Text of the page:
Of Course, More Cruise Cars Piled Up on a San Francisco Street

The reason for the ten-car jam? Apparently, increased cell phone use during Outside Lands… which reads very sus.

San Francisco’s state as a seven-by-seven-mile wired cage for guinea pig technology continues on in a dangerous, despicable fashion. Of the self-touted new-age technologies oscillating around SF, autonomous driving technologies are perhaps the most contentious of the herd.

And just before the weekend on Friday night, ten Cruise vehicles randomly piled up in San Francisco’s North Beach neighborhood — literally a day after the California Public Utilities Commission (CPUC) agreed to permit autonomous vehicle (AV) companies to expand driverless vehicle programs in San Francisco. Not only is SF getting more robotaxis on its roads… but they’re now allowed to operate around the clock.

According to KRON4, the involved cars stopped — or “bricked,” as it’s being called in regards to AVs that suddenly halt for no reason — because of “wireless connectivity issues,” a Cruise spokesperson said in a statement.  The said “connectivity issue”? It was apparently linked to the Outside Lands music festival… which was being held over four miles away in Golden Gate Park.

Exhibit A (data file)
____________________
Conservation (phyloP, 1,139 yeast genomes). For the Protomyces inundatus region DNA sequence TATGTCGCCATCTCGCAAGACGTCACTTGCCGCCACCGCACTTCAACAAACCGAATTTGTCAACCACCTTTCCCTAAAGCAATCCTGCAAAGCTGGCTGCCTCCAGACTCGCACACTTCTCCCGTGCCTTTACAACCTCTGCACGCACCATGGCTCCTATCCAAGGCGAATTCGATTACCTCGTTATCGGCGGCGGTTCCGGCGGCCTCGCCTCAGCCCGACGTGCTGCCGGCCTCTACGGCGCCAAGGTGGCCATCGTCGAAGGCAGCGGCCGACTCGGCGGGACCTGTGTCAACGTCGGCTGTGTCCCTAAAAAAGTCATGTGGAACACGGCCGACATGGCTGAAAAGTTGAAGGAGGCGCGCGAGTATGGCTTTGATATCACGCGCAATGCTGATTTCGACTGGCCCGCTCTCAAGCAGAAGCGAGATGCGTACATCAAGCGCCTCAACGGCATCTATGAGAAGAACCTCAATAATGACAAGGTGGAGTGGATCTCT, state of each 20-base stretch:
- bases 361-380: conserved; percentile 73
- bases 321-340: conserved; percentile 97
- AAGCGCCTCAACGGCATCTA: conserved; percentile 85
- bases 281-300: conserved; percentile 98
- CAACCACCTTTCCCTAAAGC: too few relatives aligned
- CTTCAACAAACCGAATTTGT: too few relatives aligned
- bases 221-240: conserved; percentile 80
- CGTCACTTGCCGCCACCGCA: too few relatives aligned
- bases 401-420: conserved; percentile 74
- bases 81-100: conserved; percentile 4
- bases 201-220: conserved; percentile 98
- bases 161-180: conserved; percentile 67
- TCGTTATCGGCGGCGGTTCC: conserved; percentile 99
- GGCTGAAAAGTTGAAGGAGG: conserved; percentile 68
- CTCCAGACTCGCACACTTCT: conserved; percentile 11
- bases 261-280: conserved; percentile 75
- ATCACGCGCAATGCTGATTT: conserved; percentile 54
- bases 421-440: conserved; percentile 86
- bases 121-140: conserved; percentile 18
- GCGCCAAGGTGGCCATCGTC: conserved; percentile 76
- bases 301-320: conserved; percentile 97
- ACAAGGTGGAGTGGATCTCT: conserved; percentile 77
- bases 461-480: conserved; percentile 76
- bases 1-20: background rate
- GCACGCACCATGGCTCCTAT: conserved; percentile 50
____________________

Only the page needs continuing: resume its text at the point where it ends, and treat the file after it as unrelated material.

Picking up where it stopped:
Moreover: If a higher-than-normal amount of twentysomethings and thirtysomethings in a city of less than a million residents can cause such an issue, imagine what the ramifications could be if these cars were, say, deployed in a city of millions? (Picture the navigational chaos Beyoncé’s Renaissance World Tour could’ve caused in New York City if this same scenario was extrapolated thousands of miles away?)

“We are actively investigating and working on solutions to prevent this from happening again and apologize to those impacted,” Cruise added.

Shortly after CPUC bestowed its edict, both District 3 Supervisor Aaron Peskin and the San Franciso Fire Department criticized the decision, with Peskin questioning why “state commissioners think it’s OK to put people in danger [and create traffic chaos on the streets of our neighborhood” and the City fire department says that the “ruling ignores public safety and emergency response interference that we presented to the Commission this week.”

Yes, the future of transporting does have an autonomous component to it; there’s no denying that; we’re too far down the rabbit hole at this point. But to thwart public safety concerns — issues presented by the public, itself — seems not only dangerous but dystopian. It connotes favoritism toward profit, as opposed to public opinion. And that’s a hellacious vision not even the most bombastic Beyoncé concert could offer temporary escapism from.

Feature image: Courtesy of Safe Street Rebel

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